China Is (Kinda) Loosening Its Web Censorship

Illustration for article titled China Is (Kinda) Loosening Its Web Censorship

China has a rich—and occasionally odd—history of censoring the web. Now, though, it seems it may be loosening its iron grip, at least a little.


A report by the South China Morning Post explains that bans on a number of globally popular social and news services have been lifted, at least in the special Shanghai free trade zone. Citing sources from within the Chinese government , the report explains that Twitter, Facebook and The New York Times are all now accessible in the area.


According to the report, the goal is to make western visitors feel more welcome, which it's hoped will stimulate trade and investment from overseas. How well that will work remains to be seen. China first blocked access to Facebook way back in 2009, so the decision to open access—even if it is largely for foreign travellers—is a big step. [South China Morning Post via QZ]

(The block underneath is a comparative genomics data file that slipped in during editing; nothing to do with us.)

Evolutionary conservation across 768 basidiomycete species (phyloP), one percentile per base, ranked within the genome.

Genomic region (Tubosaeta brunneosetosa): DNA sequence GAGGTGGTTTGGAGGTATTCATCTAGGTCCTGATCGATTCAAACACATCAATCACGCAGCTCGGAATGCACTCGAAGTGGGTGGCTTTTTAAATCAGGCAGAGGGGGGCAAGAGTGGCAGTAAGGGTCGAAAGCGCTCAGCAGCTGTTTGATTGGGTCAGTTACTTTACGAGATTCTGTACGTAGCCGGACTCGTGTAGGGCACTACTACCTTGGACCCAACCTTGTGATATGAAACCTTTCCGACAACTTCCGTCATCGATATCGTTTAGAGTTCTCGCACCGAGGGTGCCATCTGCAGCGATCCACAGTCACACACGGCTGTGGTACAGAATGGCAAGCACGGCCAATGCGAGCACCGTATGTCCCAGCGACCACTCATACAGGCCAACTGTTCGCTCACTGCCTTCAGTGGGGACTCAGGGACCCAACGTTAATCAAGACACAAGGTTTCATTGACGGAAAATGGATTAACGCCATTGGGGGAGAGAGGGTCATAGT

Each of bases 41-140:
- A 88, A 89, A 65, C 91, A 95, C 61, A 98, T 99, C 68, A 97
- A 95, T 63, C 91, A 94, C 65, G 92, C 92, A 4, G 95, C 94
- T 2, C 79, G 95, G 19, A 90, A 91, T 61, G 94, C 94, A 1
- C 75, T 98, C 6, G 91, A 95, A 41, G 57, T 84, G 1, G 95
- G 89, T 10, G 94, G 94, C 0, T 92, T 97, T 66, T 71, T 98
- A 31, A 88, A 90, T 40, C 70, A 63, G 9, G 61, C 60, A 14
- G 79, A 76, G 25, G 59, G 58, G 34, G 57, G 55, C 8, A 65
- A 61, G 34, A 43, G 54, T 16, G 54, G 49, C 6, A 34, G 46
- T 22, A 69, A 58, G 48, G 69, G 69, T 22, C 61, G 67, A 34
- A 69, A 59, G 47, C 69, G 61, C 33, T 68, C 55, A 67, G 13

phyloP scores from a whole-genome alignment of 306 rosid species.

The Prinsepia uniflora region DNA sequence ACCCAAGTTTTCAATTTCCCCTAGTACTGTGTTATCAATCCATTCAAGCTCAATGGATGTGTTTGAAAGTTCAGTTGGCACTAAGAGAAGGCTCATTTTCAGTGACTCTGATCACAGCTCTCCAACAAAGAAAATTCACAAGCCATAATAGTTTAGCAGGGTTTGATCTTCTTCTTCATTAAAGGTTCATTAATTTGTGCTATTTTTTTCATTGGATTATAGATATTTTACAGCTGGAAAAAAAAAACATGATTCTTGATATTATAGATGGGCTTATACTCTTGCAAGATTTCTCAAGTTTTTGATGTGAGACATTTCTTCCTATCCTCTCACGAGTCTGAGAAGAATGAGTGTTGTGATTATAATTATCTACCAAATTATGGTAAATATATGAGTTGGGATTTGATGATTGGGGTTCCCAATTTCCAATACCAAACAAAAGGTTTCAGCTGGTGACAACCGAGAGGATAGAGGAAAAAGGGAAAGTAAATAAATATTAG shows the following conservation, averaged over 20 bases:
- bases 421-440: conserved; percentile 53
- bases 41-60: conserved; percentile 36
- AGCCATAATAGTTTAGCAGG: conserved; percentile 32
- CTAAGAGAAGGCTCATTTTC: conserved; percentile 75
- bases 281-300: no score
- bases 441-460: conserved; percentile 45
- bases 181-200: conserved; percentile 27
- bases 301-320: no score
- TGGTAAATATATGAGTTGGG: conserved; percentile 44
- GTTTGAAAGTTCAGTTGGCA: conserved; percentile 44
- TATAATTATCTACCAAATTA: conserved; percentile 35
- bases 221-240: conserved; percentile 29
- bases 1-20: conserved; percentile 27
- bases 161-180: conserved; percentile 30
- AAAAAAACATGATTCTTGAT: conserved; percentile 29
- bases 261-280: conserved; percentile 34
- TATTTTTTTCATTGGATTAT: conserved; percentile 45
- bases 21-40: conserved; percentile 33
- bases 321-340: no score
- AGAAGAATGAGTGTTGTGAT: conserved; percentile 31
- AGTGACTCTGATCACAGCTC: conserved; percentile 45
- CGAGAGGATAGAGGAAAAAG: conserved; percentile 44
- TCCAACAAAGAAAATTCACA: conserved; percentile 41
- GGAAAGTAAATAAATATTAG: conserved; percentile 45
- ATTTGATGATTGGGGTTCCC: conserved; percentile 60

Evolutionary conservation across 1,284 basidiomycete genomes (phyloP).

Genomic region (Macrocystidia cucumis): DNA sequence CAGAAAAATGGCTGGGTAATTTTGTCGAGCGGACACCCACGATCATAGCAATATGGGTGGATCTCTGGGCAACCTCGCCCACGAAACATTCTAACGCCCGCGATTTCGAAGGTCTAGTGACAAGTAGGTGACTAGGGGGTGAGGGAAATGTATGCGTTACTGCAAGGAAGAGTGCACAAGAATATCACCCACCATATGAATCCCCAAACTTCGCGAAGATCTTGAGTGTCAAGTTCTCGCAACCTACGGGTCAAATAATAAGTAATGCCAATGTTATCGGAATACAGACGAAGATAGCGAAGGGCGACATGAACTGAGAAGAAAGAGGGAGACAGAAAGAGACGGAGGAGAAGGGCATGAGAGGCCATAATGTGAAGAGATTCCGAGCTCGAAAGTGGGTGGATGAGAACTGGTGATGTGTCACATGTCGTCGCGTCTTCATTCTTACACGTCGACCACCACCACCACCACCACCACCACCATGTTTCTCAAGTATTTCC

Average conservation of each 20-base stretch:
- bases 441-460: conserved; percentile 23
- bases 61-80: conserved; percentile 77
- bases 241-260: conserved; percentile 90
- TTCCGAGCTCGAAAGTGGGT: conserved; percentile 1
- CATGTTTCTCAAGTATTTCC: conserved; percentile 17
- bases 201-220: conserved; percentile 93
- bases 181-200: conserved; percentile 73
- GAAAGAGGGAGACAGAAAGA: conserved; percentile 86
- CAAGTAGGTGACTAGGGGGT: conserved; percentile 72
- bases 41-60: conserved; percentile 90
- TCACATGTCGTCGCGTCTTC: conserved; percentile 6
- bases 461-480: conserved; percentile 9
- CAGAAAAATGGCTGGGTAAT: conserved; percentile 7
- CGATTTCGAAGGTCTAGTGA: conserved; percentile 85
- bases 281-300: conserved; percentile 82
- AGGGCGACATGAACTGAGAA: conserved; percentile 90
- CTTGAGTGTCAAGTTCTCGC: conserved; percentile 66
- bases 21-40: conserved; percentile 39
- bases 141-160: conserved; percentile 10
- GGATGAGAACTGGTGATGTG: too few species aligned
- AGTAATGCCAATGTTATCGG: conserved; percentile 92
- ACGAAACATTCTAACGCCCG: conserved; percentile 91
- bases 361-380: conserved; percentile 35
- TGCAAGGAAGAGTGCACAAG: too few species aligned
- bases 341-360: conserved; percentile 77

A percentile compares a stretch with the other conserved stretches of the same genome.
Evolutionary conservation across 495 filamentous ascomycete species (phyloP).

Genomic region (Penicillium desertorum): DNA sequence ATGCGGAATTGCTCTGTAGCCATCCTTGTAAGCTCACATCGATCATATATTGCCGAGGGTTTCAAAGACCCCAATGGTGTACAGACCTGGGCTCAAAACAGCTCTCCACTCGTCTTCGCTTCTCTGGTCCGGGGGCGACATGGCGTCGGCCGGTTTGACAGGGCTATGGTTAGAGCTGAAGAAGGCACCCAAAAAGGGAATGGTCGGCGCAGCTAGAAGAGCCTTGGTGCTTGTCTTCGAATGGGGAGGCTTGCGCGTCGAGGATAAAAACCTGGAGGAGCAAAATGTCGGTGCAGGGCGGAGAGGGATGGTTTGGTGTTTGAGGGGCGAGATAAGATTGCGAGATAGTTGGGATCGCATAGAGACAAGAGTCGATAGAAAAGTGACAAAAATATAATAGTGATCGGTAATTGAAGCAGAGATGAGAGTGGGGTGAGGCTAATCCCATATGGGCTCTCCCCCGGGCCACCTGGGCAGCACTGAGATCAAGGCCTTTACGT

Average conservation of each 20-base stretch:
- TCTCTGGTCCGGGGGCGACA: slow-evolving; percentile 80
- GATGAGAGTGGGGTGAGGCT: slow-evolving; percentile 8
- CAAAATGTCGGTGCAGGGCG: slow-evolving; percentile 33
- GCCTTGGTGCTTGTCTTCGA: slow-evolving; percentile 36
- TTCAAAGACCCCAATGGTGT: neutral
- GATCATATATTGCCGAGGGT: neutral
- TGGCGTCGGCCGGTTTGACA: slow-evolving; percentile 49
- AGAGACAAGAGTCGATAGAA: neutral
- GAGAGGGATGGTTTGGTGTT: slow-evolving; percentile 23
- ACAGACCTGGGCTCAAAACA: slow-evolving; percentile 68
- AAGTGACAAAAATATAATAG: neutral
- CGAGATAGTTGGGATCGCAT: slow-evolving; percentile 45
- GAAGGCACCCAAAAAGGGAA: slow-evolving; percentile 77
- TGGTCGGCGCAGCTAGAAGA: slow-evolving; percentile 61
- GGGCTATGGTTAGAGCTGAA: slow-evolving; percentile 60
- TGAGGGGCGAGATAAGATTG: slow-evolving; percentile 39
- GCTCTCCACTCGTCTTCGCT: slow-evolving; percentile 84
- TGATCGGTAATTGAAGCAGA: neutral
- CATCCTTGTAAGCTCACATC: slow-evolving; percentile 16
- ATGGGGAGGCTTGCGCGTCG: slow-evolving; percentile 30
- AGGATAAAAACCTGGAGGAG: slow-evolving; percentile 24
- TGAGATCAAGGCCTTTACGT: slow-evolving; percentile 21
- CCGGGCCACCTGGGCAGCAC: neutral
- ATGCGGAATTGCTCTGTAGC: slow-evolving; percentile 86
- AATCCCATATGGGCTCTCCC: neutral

Image by Shutterstock / Andersphoto

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Cletus Van Damme

Not much of a big deal. A lot of international hotels in Shanghai and other cities already use VPNs for their networks, as do almost all international companies. The Shanghai Free Trade Zone is going to have some interesting implications, many bigger than this, like fully convertible currency.